Feline dwarfism sometimes occurs due to a genetic disorder passed along in cats, an underactive pituitary gland or selective breeding. Some kitties with dwarfism may have health concerns that cause a shorter-than-normal lifespan, while other cats with dwarfism live healthy lives in all their compact cuteness.
Osteochondrodysplasia is a bone disorder that occurs when there is abnormal bone development and cartilage present. For a kitten to acquire the gene that is responsible for osteochondrodysplasia, only one parent must carry the gene. The parent who carries it may or may not appear to have dwarfism. Symptoms of dwarfism in feline friends can vary and they may present some or only a few of these symptoms. Kitty may have a head that is a bit bigger than her other feline counterparts. A jaw that appears to be undershot with a larger nose and crooked teeth thanks to that shorter jaw could also be present. As a kitten, she may not grow at a normal rate. Joints may appear to be larger than normal. Her spine may deviate to one side, causing it to look crooked. Her forearms may also bow sideways. This is more likely to be present in the front legs than the back.
Pituitary dwarfism, also referred to as hyposomatotrophism, is caused by an abnormal production of the growth hormone that is produced by the pituitary gland. It is very rare in cats. This can be caused by an underdeveloped pituitary gland, cysts that are present on the gland, tumors or infectious diseases that directly effect the gland. Kittens with pituitary dwarfism will not develop or grow at the same pace of other kittens, but their head and body will be proportionate in most cases. Their soft kitten fur will remain. Teeth may be slow at developing. These cats may seem slow to respond to stimuli in their environment as they age. Before pituitary dwarfism is diagnosed, congenital hypothyroidism should be ruled out.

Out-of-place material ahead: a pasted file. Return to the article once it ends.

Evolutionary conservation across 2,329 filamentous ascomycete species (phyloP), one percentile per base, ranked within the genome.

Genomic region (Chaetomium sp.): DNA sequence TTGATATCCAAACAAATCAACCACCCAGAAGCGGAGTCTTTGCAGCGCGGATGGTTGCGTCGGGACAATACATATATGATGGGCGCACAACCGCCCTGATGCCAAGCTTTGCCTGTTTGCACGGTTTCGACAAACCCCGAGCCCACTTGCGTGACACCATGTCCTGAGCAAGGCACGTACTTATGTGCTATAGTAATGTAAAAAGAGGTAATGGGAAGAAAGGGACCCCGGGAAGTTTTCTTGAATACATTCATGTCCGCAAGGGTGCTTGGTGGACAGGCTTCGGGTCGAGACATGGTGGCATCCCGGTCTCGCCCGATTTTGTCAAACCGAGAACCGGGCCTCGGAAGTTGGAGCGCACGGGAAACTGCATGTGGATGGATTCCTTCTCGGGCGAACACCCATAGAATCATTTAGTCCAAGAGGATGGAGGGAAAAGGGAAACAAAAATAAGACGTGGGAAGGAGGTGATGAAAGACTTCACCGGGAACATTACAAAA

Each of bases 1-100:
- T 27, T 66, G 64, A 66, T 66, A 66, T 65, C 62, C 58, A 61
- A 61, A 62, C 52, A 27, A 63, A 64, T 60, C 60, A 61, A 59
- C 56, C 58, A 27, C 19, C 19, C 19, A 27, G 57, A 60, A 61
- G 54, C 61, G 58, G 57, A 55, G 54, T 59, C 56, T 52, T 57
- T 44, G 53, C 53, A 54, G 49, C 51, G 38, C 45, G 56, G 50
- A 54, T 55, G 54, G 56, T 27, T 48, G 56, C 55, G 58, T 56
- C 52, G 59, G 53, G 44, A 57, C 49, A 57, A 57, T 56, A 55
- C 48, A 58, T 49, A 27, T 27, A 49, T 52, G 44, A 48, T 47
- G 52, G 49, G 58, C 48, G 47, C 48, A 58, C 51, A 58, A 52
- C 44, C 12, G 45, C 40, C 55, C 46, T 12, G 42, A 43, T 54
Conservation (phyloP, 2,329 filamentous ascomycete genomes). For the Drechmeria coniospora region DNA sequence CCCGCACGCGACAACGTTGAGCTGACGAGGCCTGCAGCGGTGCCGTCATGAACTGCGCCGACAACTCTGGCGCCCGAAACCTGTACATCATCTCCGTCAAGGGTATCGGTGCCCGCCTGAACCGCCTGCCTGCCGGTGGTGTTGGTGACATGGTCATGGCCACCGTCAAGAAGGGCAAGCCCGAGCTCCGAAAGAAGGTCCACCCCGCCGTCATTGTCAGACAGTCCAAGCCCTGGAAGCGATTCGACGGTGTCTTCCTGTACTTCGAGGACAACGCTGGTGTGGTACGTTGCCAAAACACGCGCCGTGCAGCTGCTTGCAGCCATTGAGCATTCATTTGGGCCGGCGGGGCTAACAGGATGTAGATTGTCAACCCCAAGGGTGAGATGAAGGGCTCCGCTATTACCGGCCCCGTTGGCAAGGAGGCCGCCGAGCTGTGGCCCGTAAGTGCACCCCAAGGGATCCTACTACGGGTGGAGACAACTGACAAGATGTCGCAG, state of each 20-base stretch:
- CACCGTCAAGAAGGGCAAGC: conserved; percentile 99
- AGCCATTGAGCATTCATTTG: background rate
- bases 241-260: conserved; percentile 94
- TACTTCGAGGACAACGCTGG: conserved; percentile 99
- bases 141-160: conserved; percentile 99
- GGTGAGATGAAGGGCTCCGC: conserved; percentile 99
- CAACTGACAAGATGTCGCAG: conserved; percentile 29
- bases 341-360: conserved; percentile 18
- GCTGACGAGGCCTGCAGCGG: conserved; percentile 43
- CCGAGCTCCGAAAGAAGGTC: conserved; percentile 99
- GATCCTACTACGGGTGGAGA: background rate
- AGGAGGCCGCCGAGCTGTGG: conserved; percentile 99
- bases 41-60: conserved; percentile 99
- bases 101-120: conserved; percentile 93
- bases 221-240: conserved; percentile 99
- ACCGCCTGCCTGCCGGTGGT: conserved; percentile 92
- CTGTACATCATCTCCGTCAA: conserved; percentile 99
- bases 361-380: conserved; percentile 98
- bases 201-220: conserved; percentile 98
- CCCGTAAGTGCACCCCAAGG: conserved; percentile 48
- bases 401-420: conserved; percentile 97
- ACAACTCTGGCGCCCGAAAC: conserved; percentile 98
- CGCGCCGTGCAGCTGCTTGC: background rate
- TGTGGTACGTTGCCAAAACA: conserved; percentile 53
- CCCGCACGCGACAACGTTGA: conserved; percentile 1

Selective dwarfism is sometimes carried out by breeders who encourage the genetic mutation. There are several different breeds that the Dwarf Cat Association currently recognizes, with the munchkin being the most notable. Dwarf cats come in many variations and mixtures of breeds of cats, which is always a munchkin mixed with another breed. These cats have been bred since the 1980s.
Risks and Treatment
For both osteochondrodysplasia and pituitary dwarfism, a full veterinary examination will be required where you will need to provide your veterinarian with a detailed medical history of your cat. Blood tests will be necessary to rule out any other possible conditions. For osteochondrodysplasia, the outlook varies depending on the severity of the individual case and there is no official treatment protocol. Kitties with pituitary dwarfism usually don't experience a normal lifespan because many of their organs also develop at a slower rate. There is no treatment plan that has been shown to effectively treat this condition so far.
- PetMD: Bone Deformity and Dwarifism in Cats
- The University of Sydney: Disorder - Dwarfism
- The Family Veterinarian: Kitten Diseases
- Fab Cats: Muscoskeletal Conditions
- Pet Assure: Specialty Cats: Dwarf, Miniature and Teacup Cats
- Dr Addie: Genetic and Hereditary Conditions of Pedigree (Purebred) and Domestic Cats and Kittens
- Thinkstock/Comstock/Getty Images